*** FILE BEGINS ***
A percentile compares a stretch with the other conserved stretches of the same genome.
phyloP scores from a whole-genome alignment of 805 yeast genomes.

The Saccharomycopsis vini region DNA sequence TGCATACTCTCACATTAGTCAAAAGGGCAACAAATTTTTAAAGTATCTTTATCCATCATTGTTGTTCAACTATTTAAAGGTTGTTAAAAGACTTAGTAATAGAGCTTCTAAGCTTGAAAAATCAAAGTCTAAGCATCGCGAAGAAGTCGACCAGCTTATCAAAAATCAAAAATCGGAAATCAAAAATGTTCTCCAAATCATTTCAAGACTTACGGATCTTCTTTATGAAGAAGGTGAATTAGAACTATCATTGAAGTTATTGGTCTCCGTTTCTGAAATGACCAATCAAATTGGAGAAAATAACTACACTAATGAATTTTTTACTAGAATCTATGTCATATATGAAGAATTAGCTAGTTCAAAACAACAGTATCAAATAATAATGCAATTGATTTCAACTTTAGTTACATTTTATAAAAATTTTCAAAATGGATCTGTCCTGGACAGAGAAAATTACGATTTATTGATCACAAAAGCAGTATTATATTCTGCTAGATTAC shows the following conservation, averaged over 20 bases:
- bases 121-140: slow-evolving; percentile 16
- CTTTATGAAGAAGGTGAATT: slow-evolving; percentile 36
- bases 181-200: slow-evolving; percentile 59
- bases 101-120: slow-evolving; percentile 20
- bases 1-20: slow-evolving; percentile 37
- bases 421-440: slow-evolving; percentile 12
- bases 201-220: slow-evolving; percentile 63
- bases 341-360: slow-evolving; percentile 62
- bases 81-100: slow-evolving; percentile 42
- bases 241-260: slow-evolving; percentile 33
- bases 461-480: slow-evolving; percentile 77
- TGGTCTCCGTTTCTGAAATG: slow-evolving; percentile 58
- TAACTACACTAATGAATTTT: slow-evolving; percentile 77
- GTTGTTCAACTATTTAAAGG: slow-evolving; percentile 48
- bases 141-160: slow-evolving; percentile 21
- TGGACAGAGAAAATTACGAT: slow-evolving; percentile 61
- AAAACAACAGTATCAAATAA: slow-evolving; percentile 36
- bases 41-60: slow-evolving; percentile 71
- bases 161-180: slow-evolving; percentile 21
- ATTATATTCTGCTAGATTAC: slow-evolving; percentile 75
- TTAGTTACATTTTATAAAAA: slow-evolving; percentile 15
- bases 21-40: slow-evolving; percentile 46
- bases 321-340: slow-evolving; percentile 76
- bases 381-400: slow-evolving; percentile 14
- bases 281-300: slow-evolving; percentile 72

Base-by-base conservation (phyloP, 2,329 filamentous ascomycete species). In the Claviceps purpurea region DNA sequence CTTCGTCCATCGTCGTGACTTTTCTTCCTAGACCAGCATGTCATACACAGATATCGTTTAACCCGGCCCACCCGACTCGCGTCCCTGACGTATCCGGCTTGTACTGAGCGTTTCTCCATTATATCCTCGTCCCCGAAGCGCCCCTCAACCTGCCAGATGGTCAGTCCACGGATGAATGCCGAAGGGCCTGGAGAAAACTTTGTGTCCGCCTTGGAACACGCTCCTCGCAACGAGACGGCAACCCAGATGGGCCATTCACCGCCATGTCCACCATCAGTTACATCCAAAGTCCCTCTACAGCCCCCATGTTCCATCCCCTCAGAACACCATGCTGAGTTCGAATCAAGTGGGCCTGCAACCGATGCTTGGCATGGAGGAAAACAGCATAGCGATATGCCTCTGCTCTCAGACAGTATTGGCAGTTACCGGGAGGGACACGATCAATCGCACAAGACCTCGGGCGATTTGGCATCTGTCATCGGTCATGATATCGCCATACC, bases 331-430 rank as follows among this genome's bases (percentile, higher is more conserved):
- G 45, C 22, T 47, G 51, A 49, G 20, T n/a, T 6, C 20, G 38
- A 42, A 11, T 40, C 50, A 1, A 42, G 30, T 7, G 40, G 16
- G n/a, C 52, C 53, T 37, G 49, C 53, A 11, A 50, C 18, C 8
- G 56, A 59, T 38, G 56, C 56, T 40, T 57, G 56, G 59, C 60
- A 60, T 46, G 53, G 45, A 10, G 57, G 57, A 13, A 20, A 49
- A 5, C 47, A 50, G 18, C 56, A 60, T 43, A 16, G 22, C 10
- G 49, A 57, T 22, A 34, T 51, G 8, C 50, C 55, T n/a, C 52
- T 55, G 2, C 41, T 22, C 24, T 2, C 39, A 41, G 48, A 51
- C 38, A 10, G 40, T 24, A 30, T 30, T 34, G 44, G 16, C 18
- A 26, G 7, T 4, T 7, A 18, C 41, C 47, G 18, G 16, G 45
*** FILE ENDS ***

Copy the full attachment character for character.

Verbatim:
A percentile compares a stretch with the other conserved stretches of the same genome.
phyloP scores from a whole-genome alignment of 805 yeast genomes.

The Saccharomycopsis vini region DNA sequence TGCATACTCTCACATTAGTCAAAAGGGCAACAAATTTTTAAAGTATCTTTATCCATCATTGTTGTTCAACTATTTAAAGGTTGTTAAAAGACTTAGTAATAGAGCTTCTAAGCTTGAAAAATCAAAGTCTAAGCATCGCGAAGAAGTCGACCAGCTTATCAAAAATCAAAAATCGGAAATCAAAAATGTTCTCCAAATCATTTCAAGACTTACGGATCTTCTTTATGAAGAAGGTGAATTAGAACTATCATTGAAGTTATTGGTCTCCGTTTCTGAAATGACCAATCAAATTGGAGAAAATAACTACACTAATGAATTTTTTACTAGAATCTATGTCATATATGAAGAATTAGCTAGTTCAAAACAACAGTATCAAATAATAATGCAATTGATTTCAACTTTAGTTACATTTTATAAAAATTTTCAAAATGGATCTGTCCTGGACAGAGAAAATTACGATTTATTGATCACAAAAGCAGTATTATATTCTGCTAGATTAC shows the following conservation, averaged over 20 bases:
- bases 121-140: slow-evolving; percentile 16
- CTTTATGAAGAAGGTGAATT: slow-evolving; percentile 36
- bases 181-200: slow-evolving; percentile 59
- bases 101-120: slow-evolving; percentile 20
- bases 1-20: slow-evolving; percentile 37
- bases 421-440: slow-evolving; percentile 12
- bases 201-220: slow-evolving; percentile 63
- bases 341-360: slow-evolving; percentile 62
- bases 81-100: slow-evolving; percentile 42
- bases 241-260: slow-evolving; percentile 33
- bases 461-480: slow-evolving; percentile 77
- TGGTCTCCGTTTCTGAAATG: slow-evolving; percentile 58
- TAACTACACTAATGAATTTT: slow-evolving; percentile 77
- GTTGTTCAACTATTTAAAGG: slow-evolving; percentile 48
- bases 141-160: slow-evolving; percentile 21
- TGGACAGAGAAAATTACGAT: slow-evolving; percentile 61
- AAAACAACAGTATCAAATAA: slow-evolving; percentile 36
- bases 41-60: slow-evolving; percentile 71
- bases 161-180: slow-evolving; percentile 21
- ATTATATTCTGCTAGATTAC: slow-evolving; percentile 75
- TTAGTTACATTTTATAAAAA: slow-evolving; percentile 15
- bases 21-40: slow-evolving; percentile 46
- bases 321-340: slow-evolving; percentile 76
- bases 381-400: slow-evolving; percentile 14
- bases 281-300: slow-evolving; percentile 72

Base-by-base conservation (phyloP, 2,329 filamentous ascomycete species). In the Claviceps purpurea region DNA sequence CTTCGTCCATCGTCGTGACTTTTCTTCCTAGACCAGCATGTCATACACAGATATCGTTTAACCCGGCCCACCCGACTCGCGTCCCTGACGTATCCGGCTTGTACTGAGCGTTTCTCCATTATATCCTCGTCCCCGAAGCGCCCCTCAACCTGCCAGATGGTCAGTCCACGGATGAATGCCGAAGGGCCTGGAGAAAACTTTGTGTCCGCCTTGGAACACGCTCCTCGCAACGAGACGGCAACCCAGATGGGCCATTCACCGCCATGTCCACCATCAGTTACATCCAAAGTCCCTCTACAGCCCCCATGTTCCATCCCCTCAGAACACCATGCTGAGTTCGAATCAAGTGGGCCTGCAACCGATGCTTGGCATGGAGGAAAACAGCATAGCGATATGCCTCTGCTCTCAGACAGTATTGGCAGTTACCGGGAGGGACACGATCAATCGCACAAGACCTCGGGCGATTTGGCATCTGTCATCGGTCATGATATCGCCATACC, bases 331-430 rank as follows among this genome's bases (percentile, higher is more conserved):
- G 45, C 22, T 47, G 51, A 49, G 20, T n/a, T 6, C 20, G 38
- A 42, A 11, T 40, C 50, A 1, A 42, G 30, T 7, G 40, G 16
- G n/a, C 52, C 53, T 37, G 49, C 53, A 11, A 50, C 18, C 8
- G 56, A 59, T 38, G 56, C 56, T 40, T 57, G 56, G 59, C 60
- A 60, T 46, G 53, G 45, A 10, G 57, G 57, A 13, A 20, A 49
- A 5, C 47, A 50, G 18, C 56, A 60, T 43, A 16, G 22, C 10
- G 49, A 57, T 22, A 34, T 51, G 8, C 50, C 55, T n/a, C 52
- T 55, G 2, C 41, T 22, C 24, T 2, C 39, A 41, G 48, A 51
- C 38, A 10, G 40, T 24, A 30, T 30, T 34, G 44, G 16, C 18
- A 26, G 7, T 4, T 7, A 18, C 41, C 47, G 18, G 16, G 45